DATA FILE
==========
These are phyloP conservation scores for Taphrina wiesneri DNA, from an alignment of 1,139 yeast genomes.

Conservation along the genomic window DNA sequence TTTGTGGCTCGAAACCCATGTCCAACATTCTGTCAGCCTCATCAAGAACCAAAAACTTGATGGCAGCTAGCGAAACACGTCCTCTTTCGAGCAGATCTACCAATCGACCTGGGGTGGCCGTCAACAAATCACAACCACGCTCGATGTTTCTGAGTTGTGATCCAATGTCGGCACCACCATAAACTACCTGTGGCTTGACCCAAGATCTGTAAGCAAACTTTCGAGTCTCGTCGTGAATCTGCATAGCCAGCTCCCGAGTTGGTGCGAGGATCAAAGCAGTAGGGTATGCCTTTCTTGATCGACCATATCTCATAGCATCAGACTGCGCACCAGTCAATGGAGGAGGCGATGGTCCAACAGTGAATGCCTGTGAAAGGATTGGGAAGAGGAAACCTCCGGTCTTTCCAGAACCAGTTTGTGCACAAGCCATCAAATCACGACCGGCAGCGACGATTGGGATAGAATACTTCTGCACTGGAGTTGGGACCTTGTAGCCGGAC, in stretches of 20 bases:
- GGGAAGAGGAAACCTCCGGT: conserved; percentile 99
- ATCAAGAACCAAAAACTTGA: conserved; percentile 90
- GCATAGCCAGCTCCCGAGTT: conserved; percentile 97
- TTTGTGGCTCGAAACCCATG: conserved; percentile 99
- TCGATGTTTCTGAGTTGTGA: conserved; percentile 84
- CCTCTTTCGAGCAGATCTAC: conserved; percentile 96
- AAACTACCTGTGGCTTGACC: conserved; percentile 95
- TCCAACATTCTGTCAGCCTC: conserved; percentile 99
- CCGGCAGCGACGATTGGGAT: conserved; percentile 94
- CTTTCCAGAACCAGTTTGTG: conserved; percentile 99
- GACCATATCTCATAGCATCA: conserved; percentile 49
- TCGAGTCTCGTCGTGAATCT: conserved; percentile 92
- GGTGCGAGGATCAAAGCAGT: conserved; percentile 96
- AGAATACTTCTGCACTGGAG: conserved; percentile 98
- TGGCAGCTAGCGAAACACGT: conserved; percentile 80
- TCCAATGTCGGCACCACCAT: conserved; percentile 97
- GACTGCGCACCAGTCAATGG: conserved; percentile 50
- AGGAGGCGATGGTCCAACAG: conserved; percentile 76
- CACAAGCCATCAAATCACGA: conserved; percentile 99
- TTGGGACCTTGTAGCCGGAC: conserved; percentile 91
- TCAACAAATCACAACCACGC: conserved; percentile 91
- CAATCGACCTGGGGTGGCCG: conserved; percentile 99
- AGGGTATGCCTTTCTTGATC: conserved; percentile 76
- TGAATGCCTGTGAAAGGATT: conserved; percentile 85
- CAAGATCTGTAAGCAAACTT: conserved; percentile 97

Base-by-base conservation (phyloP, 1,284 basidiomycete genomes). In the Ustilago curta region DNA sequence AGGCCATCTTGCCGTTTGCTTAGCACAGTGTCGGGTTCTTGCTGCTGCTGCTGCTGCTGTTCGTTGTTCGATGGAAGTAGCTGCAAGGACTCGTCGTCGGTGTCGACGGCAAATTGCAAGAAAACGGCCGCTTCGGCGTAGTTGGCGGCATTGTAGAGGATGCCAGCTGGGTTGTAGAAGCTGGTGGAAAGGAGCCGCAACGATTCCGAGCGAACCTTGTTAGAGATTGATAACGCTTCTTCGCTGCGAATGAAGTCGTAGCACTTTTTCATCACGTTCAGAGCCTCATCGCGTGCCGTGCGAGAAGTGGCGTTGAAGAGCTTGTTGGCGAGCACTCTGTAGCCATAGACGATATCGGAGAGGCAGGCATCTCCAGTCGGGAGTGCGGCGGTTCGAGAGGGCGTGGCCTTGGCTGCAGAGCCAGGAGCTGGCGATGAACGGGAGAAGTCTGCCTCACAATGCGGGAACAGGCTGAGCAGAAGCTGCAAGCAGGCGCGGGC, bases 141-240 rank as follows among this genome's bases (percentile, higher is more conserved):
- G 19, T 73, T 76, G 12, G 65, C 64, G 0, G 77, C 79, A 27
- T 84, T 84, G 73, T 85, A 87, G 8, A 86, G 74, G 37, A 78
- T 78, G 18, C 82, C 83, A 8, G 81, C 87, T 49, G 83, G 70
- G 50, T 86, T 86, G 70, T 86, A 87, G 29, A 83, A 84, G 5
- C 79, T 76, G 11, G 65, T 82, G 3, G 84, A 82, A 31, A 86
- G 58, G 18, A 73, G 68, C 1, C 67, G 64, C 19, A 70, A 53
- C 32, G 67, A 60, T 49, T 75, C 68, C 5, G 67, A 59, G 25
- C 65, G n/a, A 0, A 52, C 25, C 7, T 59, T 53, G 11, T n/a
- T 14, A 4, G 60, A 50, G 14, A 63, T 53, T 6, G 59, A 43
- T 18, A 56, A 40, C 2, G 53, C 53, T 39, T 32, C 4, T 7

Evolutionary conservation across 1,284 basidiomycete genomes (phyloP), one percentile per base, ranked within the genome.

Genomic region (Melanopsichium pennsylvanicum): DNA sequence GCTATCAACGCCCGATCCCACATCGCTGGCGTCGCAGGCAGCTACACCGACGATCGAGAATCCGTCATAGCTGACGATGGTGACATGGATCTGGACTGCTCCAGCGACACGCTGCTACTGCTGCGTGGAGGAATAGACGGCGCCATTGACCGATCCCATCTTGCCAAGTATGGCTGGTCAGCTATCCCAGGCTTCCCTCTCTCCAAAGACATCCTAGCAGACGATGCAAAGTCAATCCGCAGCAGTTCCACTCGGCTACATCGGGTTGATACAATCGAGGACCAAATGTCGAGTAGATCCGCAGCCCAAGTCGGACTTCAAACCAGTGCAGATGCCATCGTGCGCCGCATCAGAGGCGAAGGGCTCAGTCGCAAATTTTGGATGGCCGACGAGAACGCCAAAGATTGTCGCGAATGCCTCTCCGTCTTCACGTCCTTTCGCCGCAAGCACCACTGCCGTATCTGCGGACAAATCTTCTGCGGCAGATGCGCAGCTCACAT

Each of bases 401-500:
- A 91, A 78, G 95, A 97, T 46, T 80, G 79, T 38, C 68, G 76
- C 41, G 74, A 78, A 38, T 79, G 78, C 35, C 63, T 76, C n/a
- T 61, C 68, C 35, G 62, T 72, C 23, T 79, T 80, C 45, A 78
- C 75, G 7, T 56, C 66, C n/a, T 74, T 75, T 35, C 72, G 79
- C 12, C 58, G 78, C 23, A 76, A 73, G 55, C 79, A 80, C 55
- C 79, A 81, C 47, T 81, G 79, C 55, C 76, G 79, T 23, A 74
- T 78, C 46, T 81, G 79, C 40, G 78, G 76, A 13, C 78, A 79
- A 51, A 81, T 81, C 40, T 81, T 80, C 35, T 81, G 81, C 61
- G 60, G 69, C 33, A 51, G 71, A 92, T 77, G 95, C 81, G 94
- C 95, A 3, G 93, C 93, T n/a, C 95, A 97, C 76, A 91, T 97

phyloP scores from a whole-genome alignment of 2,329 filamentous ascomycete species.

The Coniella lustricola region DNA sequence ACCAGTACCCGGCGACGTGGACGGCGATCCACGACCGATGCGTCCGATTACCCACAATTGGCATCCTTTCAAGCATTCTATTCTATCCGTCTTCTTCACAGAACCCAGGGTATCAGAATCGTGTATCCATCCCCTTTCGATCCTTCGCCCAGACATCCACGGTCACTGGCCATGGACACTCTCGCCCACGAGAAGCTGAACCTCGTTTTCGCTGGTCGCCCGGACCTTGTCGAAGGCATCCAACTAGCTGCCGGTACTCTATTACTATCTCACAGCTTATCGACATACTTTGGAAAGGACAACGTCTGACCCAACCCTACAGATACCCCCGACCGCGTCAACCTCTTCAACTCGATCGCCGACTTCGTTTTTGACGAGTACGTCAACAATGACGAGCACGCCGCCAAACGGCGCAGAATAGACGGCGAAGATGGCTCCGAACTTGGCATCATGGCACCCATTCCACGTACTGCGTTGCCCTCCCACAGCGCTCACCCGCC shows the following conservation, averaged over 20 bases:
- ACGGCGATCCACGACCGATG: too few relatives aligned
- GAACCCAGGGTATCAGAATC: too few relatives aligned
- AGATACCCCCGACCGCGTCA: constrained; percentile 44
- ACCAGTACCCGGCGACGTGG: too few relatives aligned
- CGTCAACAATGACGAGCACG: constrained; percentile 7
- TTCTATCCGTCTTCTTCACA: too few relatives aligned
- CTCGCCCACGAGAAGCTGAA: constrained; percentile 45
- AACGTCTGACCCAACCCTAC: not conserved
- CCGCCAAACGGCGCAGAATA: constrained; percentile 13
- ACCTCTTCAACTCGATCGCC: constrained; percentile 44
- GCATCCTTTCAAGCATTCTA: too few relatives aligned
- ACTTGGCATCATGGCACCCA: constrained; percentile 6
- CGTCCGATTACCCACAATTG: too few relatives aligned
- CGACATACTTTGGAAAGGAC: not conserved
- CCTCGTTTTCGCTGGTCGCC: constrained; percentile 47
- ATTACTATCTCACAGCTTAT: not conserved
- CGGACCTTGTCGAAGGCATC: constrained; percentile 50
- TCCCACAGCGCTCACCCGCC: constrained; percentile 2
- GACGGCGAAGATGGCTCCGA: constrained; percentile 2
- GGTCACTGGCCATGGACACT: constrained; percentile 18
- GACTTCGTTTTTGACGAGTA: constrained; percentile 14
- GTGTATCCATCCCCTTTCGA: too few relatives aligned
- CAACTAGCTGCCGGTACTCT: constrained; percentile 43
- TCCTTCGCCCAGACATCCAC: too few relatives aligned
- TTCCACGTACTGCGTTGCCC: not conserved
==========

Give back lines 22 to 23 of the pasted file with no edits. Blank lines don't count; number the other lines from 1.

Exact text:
- TTGGGACCTTGTAGCCGGAC: conserved; percentile 91
- TCAACAAATCACAACCACGC: conserved; percentile 91